UN and EU condemn Israel's 'effective annexation' after 2,300 settlements homes approved
The move is the latest in a surge of settlement construction in the occupied West Bank since US President Donald Trump took office
The United Nations and European Union are condemning Israel for “effective annexation” a day after it approved the construction of 2,300 new homes in illegal settlements, some far into the occupied West Bank.
British Foreign Secretary Dominic Raab criticised the move on Wednesday as “effective annexation of the West Bank” and called on Israel to stop its development in the disputed territories.
UN Special Coordinator for the Middle East Peace Process Nickolay Mladenov had a similarly harsh rebuke.
“By advancing the effective annexation of the West Bank, it undermines the chances for establishing a Palestinian state based on relevant UN resolutions, as part of a negotiated two-state solution,” he said. “It must cease immediately and completely.”
Israeli occupied the West Bank in 1967, which Palestinians claim as part of a future state. The 1995 Oslo II peace accord divided the West Bank into three parts: Area A and B under control of the Palestinian Authority and Area C, the largest part, under Israeli control. In the decades since, Israel has greatly expanded and entrenched settlements in Area C, despite that international law considers them illegal.
Israel’s Civil Administration met on Monday and Tuesday to approve the plans, which include 1,466 homes in an early stage of planning and 838 homes needing just the final approval. According to Israeli media, seventy-seven per cent of the construction will occur deep in Area C, beyond the separation barrier and settlement blocs that Israel had been expected to keep in a peace deal. Some of the housing approved will be in outposts, meaning a settlement that Israel itself had considered illegal but now will retroactively legalise.
Other settlements approved in the plan will be built close to the separation barrier, which was ostensibly the reason why Israel said it had to demolish Palestinian homes in Wadi Hummus in Area A and B last month. According to Israeli media, another site, Haroah Ha’ivri, is just several hundred metres away from Khan Al Ahmar, a Palestinian hamlet that Israel has been threatening with demolition because it was built without a permit.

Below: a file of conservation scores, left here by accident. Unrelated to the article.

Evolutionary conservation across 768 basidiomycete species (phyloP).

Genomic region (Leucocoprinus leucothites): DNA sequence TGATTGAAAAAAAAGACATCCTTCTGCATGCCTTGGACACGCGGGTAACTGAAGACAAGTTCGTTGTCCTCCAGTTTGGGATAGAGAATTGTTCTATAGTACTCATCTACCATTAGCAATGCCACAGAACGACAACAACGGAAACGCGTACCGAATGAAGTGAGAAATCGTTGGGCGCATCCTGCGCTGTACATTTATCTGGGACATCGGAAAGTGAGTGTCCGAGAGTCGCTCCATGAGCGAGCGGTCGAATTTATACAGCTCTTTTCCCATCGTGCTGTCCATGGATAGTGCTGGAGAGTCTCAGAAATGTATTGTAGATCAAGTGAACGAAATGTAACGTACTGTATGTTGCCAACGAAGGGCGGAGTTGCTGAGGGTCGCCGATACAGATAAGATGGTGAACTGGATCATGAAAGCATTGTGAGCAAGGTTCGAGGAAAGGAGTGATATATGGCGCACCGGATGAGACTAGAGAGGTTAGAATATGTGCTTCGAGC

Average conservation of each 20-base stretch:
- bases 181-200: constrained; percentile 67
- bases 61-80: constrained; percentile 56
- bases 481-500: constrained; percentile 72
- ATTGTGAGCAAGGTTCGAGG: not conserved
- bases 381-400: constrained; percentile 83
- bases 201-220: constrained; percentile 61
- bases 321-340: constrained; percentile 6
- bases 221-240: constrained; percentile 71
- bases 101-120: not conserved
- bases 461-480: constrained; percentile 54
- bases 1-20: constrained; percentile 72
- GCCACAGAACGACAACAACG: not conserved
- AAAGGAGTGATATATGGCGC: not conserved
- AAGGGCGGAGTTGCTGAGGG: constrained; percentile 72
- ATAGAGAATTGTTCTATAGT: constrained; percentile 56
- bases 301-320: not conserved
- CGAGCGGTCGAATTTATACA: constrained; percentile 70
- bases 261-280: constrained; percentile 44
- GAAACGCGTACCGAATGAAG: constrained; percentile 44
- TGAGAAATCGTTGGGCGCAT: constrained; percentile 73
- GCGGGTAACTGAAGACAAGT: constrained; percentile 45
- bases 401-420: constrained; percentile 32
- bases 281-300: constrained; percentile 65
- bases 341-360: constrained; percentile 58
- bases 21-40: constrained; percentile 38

It is extremely rare for Israel to give Palestinians in Area C permits for construction. Last week, the Israeli government announced that it in a rare move it would grant 715 building permits to Palestinians in Area C. This week’s announcement appears intended to appease settlement supporters in return.
“The linkage of thousands of housing permits for settlers and a negligible number of housing units for Palestinians cannot hide the government’s discrimination policy,” the Israeli settlement watchdog group, Peace Now, said in a statement.
Before elections in April, Israeli Prime Minister Benjamin Netanyahu vowed to annex part of the West Bank if elected. Mr Netanyahu won, but faces a redo election in September now after he failed to form a ruling coalition.
Speaking last week at the settlement Efrat, the prime minister told the crowd that that “no settlement or settler will be uprooted. That is over…What you’re doing here is forever.”
Under the Trump administration, Israel’s settlement expansion has received an all but green light. Trump’s Middle East Envoy, tasked with creating a peace plan, have not endorsed a two-state solution, in a break with decades of US policy.
Mr Netanyahu reportedly did not discuss settlements in his speech on Wednesday to 41 Democrats in the US House of Representatives visiting on a tour sponsored by an affiliate of the American Israel Public Affairs Committee (Aipac).
Aging and ailing Palestinian President Mahmoud Abbas also met with the congressional delegation and repeated his “rejection of American...decisions related to Jerusalem, refugees, borders and security,” according to Wafa, the official Palestinian news agency.
Updated: August 8, 2019 10:35 AM